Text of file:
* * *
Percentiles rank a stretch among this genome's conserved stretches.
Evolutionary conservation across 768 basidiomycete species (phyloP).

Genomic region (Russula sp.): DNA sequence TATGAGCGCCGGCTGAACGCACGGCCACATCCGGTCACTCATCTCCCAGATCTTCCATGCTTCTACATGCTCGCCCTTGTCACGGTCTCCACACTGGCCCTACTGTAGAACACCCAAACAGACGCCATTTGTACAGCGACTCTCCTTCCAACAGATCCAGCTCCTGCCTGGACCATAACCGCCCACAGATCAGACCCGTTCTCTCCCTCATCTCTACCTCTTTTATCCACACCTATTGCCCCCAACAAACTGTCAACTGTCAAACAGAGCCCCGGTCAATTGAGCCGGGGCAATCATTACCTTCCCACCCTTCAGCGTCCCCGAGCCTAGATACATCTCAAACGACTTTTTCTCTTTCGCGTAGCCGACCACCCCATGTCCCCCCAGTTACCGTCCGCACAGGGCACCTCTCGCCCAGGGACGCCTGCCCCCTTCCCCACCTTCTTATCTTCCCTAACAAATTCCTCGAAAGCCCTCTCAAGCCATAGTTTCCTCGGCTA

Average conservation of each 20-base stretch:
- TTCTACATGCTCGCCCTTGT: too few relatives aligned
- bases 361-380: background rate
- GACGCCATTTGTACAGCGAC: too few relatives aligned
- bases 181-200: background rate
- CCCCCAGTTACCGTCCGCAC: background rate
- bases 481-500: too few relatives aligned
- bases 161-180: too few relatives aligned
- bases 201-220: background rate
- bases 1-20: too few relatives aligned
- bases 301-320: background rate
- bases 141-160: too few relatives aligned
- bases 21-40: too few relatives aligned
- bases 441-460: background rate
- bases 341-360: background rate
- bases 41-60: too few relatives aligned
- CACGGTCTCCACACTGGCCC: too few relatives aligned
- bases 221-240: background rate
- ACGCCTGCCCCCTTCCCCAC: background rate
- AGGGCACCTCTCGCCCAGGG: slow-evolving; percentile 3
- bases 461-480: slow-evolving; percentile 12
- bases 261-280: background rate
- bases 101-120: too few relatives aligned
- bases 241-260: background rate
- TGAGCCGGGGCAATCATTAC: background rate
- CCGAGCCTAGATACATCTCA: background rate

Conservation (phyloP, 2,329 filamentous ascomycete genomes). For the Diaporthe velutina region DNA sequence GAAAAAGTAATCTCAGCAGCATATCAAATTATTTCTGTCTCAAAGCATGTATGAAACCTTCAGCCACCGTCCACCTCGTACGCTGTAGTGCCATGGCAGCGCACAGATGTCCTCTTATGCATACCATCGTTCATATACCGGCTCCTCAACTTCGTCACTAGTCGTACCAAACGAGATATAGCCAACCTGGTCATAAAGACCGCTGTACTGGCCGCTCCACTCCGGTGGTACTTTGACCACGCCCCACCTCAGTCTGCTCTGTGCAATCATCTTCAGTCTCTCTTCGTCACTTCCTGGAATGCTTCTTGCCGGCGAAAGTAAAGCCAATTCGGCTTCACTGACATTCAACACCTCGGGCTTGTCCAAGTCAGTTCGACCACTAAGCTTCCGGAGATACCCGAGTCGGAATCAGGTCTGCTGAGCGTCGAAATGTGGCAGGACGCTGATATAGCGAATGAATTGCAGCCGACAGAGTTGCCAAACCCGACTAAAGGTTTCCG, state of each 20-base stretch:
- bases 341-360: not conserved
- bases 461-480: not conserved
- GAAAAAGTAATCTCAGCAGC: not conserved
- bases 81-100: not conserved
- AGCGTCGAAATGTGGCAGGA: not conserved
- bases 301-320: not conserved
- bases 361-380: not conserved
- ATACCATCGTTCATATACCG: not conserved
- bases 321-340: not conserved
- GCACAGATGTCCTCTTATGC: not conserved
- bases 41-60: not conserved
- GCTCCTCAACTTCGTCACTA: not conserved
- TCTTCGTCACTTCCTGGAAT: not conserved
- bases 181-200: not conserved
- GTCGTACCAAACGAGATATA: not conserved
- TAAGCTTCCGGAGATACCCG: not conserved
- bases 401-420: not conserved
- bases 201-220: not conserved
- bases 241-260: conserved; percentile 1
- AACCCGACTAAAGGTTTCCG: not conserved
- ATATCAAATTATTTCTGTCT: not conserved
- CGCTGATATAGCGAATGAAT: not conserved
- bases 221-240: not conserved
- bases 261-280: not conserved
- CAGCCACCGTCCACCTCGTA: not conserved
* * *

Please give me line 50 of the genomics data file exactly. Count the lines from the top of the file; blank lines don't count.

- AACCCGACTAAAGGTTTCCG: not conserved